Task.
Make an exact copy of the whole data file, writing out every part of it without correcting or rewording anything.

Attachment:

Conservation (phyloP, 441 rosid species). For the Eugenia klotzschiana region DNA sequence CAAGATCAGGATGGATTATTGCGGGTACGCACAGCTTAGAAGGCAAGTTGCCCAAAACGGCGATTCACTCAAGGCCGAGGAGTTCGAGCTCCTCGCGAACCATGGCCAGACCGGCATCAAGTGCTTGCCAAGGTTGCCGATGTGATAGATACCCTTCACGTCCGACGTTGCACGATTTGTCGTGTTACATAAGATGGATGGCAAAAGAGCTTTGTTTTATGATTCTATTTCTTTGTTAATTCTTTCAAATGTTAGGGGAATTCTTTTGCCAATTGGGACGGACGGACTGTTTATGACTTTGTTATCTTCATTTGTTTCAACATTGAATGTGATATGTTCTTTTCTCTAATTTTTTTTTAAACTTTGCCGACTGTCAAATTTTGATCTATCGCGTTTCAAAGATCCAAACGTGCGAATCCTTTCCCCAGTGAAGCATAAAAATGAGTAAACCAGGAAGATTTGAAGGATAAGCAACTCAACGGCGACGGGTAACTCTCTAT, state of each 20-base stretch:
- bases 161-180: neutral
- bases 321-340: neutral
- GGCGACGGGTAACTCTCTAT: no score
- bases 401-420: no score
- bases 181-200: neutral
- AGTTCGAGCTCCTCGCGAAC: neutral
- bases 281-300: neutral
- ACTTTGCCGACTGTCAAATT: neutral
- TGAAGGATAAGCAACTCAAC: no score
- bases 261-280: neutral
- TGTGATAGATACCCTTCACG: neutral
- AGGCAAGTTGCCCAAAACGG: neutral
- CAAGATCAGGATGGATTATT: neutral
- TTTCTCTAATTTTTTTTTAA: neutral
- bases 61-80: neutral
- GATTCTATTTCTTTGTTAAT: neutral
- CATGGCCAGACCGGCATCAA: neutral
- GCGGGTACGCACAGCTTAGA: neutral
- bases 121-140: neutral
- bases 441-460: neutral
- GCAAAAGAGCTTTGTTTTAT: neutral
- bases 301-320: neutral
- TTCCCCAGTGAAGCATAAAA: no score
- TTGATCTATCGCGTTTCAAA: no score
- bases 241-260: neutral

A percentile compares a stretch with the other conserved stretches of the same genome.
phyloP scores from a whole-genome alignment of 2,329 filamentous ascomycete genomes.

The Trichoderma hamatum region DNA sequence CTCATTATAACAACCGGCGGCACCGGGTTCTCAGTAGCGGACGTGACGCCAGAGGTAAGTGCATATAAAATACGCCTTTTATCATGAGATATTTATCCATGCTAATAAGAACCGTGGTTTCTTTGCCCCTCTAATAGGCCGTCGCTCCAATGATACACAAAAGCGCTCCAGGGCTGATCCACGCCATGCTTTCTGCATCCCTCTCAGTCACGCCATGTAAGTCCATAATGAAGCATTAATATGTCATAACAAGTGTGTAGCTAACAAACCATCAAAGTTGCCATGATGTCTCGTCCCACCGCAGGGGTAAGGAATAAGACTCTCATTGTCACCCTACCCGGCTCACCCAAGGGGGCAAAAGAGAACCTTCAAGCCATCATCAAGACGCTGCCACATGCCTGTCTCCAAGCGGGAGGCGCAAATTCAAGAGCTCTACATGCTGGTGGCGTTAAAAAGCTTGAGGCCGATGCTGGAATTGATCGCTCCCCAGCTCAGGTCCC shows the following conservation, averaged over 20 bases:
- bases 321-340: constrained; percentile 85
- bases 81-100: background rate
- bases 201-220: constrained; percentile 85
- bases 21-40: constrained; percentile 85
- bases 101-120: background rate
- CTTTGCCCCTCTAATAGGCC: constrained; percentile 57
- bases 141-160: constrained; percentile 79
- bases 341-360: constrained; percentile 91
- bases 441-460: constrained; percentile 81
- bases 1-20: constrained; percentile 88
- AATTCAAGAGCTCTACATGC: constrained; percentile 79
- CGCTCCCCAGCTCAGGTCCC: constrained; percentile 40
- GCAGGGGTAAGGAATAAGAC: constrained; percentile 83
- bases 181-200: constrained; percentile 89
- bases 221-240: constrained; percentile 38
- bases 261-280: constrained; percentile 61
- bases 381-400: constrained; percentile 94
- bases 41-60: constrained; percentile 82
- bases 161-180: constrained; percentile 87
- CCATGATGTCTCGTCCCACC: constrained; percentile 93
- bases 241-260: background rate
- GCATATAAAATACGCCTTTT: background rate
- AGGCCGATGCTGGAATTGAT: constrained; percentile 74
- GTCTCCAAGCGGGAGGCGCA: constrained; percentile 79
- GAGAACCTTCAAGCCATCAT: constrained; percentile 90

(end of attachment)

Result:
Conservation (phyloP, 441 rosid species). For the Eugenia klotzschiana region DNA sequence CAAGATCAGGATGGATTATTGCGGGTACGCACAGCTTAGAAGGCAAGTTGCCCAAAACGGCGATTCACTCAAGGCCGAGGAGTTCGAGCTCCTCGCGAACCATGGCCAGACCGGCATCAAGTGCTTGCCAAGGTTGCCGATGTGATAGATACCCTTCACGTCCGACGTTGCACGATTTGTCGTGTTACATAAGATGGATGGCAAAAGAGCTTTGTTTTATGATTCTATTTCTTTGTTAATTCTTTCAAATGTTAGGGGAATTCTTTTGCCAATTGGGACGGACGGACTGTTTATGACTTTGTTATCTTCATTTGTTTCAACATTGAATGTGATATGTTCTTTTCTCTAATTTTTTTTTAAACTTTGCCGACTGTCAAATTTTGATCTATCGCGTTTCAAAGATCCAAACGTGCGAATCCTTTCCCCAGTGAAGCATAAAAATGAGTAAACCAGGAAGATTTGAAGGATAAGCAACTCAACGGCGACGGGTAACTCTCTAT, state of each 20-base stretch:
- bases 161-180: neutral
- bases 321-340: neutral
- GGCGACGGGTAACTCTCTAT: no score
- bases 401-420: no score
- bases 181-200: neutral
- AGTTCGAGCTCCTCGCGAAC: neutral
- bases 281-300: neutral
- ACTTTGCCGACTGTCAAATT: neutral
- TGAAGGATAAGCAACTCAAC: no score
- bases 261-280: neutral
- TGTGATAGATACCCTTCACG: neutral
- AGGCAAGTTGCCCAAAACGG: neutral
- CAAGATCAGGATGGATTATT: neutral
- TTTCTCTAATTTTTTTTTAA: neutral
- bases 61-80: neutral
- GATTCTATTTCTTTGTTAAT: neutral
- CATGGCCAGACCGGCATCAA: neutral
- GCGGGTACGCACAGCTTAGA: neutral
- bases 121-140: neutral
- bases 441-460: neutral
- GCAAAAGAGCTTTGTTTTAT: neutral
- bases 301-320: neutral
- TTCCCCAGTGAAGCATAAAA: no score
- TTGATCTATCGCGTTTCAAA: no score
- bases 241-260: neutral

A percentile compares a stretch with the other conserved stretches of the same genome.
phyloP scores from a whole-genome alignment of 2,329 filamentous ascomycete genomes.

The Trichoderma hamatum region DNA sequence CTCATTATAACAACCGGCGGCACCGGGTTCTCAGTAGCGGACGTGACGCCAGAGGTAAGTGCATATAAAATACGCCTTTTATCATGAGATATTTATCCATGCTAATAAGAACCGTGGTTTCTTTGCCCCTCTAATAGGCCGTCGCTCCAATGATACACAAAAGCGCTCCAGGGCTGATCCACGCCATGCTTTCTGCATCCCTCTCAGTCACGCCATGTAAGTCCATAATGAAGCATTAATATGTCATAACAAGTGTGTAGCTAACAAACCATCAAAGTTGCCATGATGTCTCGTCCCACCGCAGGGGTAAGGAATAAGACTCTCATTGTCACCCTACCCGGCTCACCCAAGGGGGCAAAAGAGAACCTTCAAGCCATCATCAAGACGCTGCCACATGCCTGTCTCCAAGCGGGAGGCGCAAATTCAAGAGCTCTACATGCTGGTGGCGTTAAAAAGCTTGAGGCCGATGCTGGAATTGATCGCTCCCCAGCTCAGGTCCC shows the following conservation, averaged over 20 bases:
- bases 321-340: constrained; percentile 85
- bases 81-100: background rate
- bases 201-220: constrained; percentile 85
- bases 21-40: constrained; percentile 85
- bases 101-120: background rate
- CTTTGCCCCTCTAATAGGCC: constrained; percentile 57
- bases 141-160: constrained; percentile 79
- bases 341-360: constrained; percentile 91
- bases 441-460: constrained; percentile 81
- bases 1-20: constrained; percentile 88
- AATTCAAGAGCTCTACATGC: constrained; percentile 79
- CGCTCCCCAGCTCAGGTCCC: constrained; percentile 40
- GCAGGGGTAAGGAATAAGAC: constrained; percentile 83
- bases 181-200: constrained; percentile 89
- bases 221-240: constrained; percentile 38
- bases 261-280: constrained; percentile 61
- bases 381-400: constrained; percentile 94
- bases 41-60: constrained; percentile 82
- bases 161-180: constrained; percentile 87
- CCATGATGTCTCGTCCCACC: constrained; percentile 93
- bases 241-260: background rate
- GCATATAAAATACGCCTTTT: background rate
- AGGCCGATGCTGGAATTGAT: constrained; percentile 74
- GTCTCCAAGCGGGAGGCGCA: constrained; percentile 79
- GAGAACCTTCAAGCCATCAT: constrained; percentile 90